Why "China Shock" is suddenly
--Only lately have the American people awoken to the fact that China is no
These days, Chinese officials on
the mainland seem to be developing a keen sense of humor. Just the other
day, in response to a series of violent protests by farmers in rural China,
a mainland official sought to explain the public embarrassments by tying
them to China's growing movement toward democracy!
What a kidder this official must
be. Either he was joking, or the joke was on him. Growing unrest in China is
not a symptom of democracy but a symptom of the relative lack thereof.
Beijing's only alternative to allowing the protests to occur would have been
to crack down, a foolish decision that would have set China's international
image back ten years.
So the official line about a
harvest of democracy in the countryside was at least good for a laugh,
But -- whatever -- the more
laughs, the merrier. A truly healthy sense of humor is going to become
increasingly vital for Beijing as China's honeymoon period with the United
States may be coming to an end.
The Chinese will probably be
baffled by it. I got this sense from a recent chat with a well-connected
official from the mainland. He said he was puzzled by the initial negative
reaction to the Chinese bid to buy up Unocal (the California-based oil
company), by all the fuss over Chinese imports and by all the alarmist
attention in Washington to the
(undervalued) Chinese currency.
After all, from the Chinese
perspective, they have tried to do almost everything right in relations with
the United States. They
have been participating like responsible adults in the relevant
international organizations, have listened respectfully to United States'
arguments about allowing their currency to become more valuable against
other currencies, and did their part on the Korean Peninsula nuclear crisis
by creating a serious venue in Beijing for negotiations.
But suddenly they feel an
ominous undertow: The dynamics of the U.S.-China relationship appear to be
changing. My own explanation is that America is beginning to experience what
might be termed “China Shock.”
Let me explain. What do most
Americans know about China? Most have never visited it, and our public
schools don't teach students much about it. So, what do they really know?
They know China has a lot of people, used to be led by Mao Zedong (he is
dead, right?), is still a Communist country (sort of), hasn't invaded anyone
lately, doesn't much like dissidents or dissenting opinion, and seems to be
improving its economy.
And that's about it.
A perfect illustration of the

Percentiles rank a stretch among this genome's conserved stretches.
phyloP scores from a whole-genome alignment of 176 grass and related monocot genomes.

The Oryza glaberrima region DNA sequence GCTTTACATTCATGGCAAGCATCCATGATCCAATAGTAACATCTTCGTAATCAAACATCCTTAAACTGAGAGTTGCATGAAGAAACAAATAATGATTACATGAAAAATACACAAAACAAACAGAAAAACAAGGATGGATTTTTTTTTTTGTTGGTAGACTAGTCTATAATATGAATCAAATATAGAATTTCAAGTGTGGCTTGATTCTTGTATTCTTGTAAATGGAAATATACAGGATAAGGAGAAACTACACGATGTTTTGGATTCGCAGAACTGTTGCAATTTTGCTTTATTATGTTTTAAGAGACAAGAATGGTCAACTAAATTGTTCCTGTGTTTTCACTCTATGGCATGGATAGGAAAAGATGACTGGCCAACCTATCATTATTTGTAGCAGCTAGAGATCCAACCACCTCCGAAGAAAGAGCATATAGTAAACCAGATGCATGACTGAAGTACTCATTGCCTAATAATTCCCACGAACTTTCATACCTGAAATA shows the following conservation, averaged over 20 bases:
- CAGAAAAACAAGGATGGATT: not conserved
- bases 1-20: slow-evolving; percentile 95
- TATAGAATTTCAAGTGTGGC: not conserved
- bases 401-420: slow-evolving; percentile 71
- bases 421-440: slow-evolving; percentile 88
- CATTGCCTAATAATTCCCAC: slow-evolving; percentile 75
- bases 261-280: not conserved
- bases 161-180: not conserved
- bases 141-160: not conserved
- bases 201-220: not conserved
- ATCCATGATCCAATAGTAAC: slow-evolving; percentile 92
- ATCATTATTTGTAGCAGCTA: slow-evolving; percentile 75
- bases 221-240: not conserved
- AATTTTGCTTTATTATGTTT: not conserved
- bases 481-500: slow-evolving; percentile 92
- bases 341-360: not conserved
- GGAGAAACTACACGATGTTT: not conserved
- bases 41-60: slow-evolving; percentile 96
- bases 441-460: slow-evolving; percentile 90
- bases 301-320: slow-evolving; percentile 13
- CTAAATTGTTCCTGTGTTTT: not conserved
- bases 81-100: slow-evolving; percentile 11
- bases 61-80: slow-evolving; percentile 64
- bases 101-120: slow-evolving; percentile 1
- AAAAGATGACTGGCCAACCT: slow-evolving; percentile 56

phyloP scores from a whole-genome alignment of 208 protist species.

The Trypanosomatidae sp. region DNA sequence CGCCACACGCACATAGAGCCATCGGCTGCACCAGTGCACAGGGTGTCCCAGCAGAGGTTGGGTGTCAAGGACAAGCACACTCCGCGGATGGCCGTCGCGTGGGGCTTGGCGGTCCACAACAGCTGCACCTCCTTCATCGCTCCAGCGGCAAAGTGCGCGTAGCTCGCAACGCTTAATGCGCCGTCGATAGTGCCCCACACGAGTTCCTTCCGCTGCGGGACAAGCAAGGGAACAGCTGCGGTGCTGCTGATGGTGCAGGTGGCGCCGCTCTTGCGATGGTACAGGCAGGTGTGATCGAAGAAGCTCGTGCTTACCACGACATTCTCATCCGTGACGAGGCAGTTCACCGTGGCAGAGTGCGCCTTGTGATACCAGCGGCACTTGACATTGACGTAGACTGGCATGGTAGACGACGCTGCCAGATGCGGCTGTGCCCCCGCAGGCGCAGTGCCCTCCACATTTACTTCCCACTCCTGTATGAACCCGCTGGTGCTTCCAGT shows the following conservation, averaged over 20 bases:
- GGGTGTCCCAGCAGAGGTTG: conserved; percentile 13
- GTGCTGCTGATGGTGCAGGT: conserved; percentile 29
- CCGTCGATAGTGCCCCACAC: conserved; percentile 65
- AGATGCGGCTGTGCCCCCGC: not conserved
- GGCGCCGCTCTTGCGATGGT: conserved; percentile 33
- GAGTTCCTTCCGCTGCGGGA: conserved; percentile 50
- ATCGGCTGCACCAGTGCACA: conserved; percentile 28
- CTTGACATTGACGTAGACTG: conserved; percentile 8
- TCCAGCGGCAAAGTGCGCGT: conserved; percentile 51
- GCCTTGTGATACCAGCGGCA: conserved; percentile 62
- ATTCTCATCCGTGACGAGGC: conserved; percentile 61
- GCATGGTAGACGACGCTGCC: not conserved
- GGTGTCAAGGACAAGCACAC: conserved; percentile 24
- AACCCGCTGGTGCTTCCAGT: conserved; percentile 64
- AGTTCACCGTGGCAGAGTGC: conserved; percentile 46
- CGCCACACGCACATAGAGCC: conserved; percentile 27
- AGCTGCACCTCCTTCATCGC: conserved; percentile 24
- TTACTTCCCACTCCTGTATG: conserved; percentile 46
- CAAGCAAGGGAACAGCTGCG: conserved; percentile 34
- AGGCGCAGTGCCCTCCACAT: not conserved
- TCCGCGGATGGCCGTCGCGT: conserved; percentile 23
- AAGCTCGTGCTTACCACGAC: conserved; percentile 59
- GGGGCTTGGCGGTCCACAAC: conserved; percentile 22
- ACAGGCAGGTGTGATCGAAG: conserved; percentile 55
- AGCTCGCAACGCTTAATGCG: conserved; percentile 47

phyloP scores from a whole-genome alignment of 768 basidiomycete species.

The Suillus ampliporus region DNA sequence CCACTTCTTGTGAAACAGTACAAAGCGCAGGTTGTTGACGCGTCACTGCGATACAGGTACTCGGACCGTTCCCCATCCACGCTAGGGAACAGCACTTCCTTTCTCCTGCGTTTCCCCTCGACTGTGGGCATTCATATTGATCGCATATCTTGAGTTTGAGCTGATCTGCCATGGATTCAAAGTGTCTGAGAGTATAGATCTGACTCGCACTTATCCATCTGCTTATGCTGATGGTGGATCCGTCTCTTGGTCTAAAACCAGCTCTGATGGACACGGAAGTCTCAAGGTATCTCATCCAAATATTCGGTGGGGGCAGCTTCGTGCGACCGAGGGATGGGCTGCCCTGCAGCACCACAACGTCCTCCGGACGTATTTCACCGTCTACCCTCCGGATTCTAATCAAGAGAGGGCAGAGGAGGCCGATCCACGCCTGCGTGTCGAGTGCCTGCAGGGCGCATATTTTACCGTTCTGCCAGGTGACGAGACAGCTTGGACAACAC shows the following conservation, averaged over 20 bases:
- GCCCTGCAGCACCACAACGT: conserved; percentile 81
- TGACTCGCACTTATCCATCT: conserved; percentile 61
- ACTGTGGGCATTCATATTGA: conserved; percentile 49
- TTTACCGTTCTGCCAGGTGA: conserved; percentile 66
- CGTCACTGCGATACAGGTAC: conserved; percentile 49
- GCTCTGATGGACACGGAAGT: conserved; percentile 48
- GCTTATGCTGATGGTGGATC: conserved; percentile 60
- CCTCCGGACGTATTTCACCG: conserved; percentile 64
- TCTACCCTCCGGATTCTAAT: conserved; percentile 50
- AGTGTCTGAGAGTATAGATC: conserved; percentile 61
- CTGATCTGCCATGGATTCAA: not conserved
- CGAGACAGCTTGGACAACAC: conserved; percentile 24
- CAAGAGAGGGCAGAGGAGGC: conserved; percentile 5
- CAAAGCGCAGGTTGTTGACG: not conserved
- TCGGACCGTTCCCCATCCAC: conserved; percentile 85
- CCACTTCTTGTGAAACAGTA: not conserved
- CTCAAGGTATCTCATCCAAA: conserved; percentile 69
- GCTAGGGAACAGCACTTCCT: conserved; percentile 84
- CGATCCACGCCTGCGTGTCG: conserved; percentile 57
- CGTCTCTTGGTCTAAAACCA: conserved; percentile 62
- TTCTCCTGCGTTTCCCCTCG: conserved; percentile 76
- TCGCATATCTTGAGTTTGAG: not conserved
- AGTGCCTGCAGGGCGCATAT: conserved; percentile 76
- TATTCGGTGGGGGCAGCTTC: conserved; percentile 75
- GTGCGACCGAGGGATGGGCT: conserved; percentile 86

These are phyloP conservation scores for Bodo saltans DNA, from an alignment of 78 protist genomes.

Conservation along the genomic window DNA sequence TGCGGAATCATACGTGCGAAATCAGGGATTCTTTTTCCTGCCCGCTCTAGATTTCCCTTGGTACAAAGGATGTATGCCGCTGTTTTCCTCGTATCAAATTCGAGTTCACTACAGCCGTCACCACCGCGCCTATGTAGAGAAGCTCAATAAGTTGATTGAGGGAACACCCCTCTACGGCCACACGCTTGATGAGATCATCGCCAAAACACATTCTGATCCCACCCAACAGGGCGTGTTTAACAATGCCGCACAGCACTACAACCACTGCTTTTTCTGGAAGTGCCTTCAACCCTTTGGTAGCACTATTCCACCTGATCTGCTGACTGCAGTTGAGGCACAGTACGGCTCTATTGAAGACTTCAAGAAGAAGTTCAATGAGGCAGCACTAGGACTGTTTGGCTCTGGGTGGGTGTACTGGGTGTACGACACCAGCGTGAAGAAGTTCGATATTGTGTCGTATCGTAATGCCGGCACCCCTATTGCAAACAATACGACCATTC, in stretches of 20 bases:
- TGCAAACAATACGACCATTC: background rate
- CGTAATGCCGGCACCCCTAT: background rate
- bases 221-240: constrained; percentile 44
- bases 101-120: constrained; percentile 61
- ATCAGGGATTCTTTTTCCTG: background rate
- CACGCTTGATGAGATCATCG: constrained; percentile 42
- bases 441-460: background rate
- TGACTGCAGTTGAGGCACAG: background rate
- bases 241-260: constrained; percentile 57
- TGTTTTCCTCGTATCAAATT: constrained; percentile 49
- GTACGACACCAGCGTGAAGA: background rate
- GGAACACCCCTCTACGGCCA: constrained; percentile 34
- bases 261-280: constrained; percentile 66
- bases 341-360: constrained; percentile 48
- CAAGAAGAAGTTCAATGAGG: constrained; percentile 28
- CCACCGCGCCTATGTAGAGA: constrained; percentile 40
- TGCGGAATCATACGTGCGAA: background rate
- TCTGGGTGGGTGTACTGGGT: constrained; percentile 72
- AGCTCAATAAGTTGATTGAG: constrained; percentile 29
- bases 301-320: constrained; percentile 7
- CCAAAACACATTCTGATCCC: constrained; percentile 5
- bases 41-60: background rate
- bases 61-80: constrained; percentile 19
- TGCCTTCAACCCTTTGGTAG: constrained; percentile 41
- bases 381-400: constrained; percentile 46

general state of American lack of awareness about China was reflected in the
recent special issue of TIME Magazine devoted mainly to that country. Every
informed business leader, academic expert, and leaders of various
think-tanks I have run into told me they had a hard time basically finding
anything in the special issue that they didn't already know.
But the vast majority of
Americans know very little about China because they haven't been there and
the U.S. news media hasn't told them much. Indeed, the TIME editorial effort
itself, however meritorious, is more like a national media catch-up effort
than nuanced and breakthrough reporting.
Only lately have the American
people awoken to the fact that China is no longer asleep. The best example
is the current national wrestling match over the attempt of China's
third-largest oil company to buy up Unocal.
To the average American citizen,
this is absolutely mind-blowing! Where did the China National Offshore Oil
Corp. (CNOOC) find the kind of cash to offer more for Unocal than Chevron,
the second largest U.S.-based integrated energy company after Exxon Mobil?
The whole thing has become a
huge national eye-opener. The average citizen had no idea something like
this could happen. That's why America, in my view, is entering "China
Shock," a period of national examination of China that could prove bumpy to
Sino-U.S. relations. There are legitimate questions that can be raised about
the CNOOC deal, sure, just as there are about any large business deal across
national borders in this age of globalization. But what's now called for is
serious thought and analysis, not politically inspired panic and
What can China do to ride out
the coming China Shock? For starters, it needs to work harder to explain
itself properly to the American public. Not every U.S. politician is a model
of intellectual honesty and cosmopolitanism; if China doesn't want to become
a political football, it needs to be more careful about what it says in
public, more open about its failures and more forthcoming about its
It also has to be smarter about the fights it picks. From an Asian
perspective, beating up on Japan for its wartime record, prime ministerial
war-shrine visits and other issues of contention between the two may seem
like fair game. But Beijing needs to remember that Tokyo is Washington's
number-one ally in Asia. Pick on Tokyo too much, and you're picking on
Washington too. If that's the new grand strategy of President Hu Jintao,
it's a joke -- and a very bad one.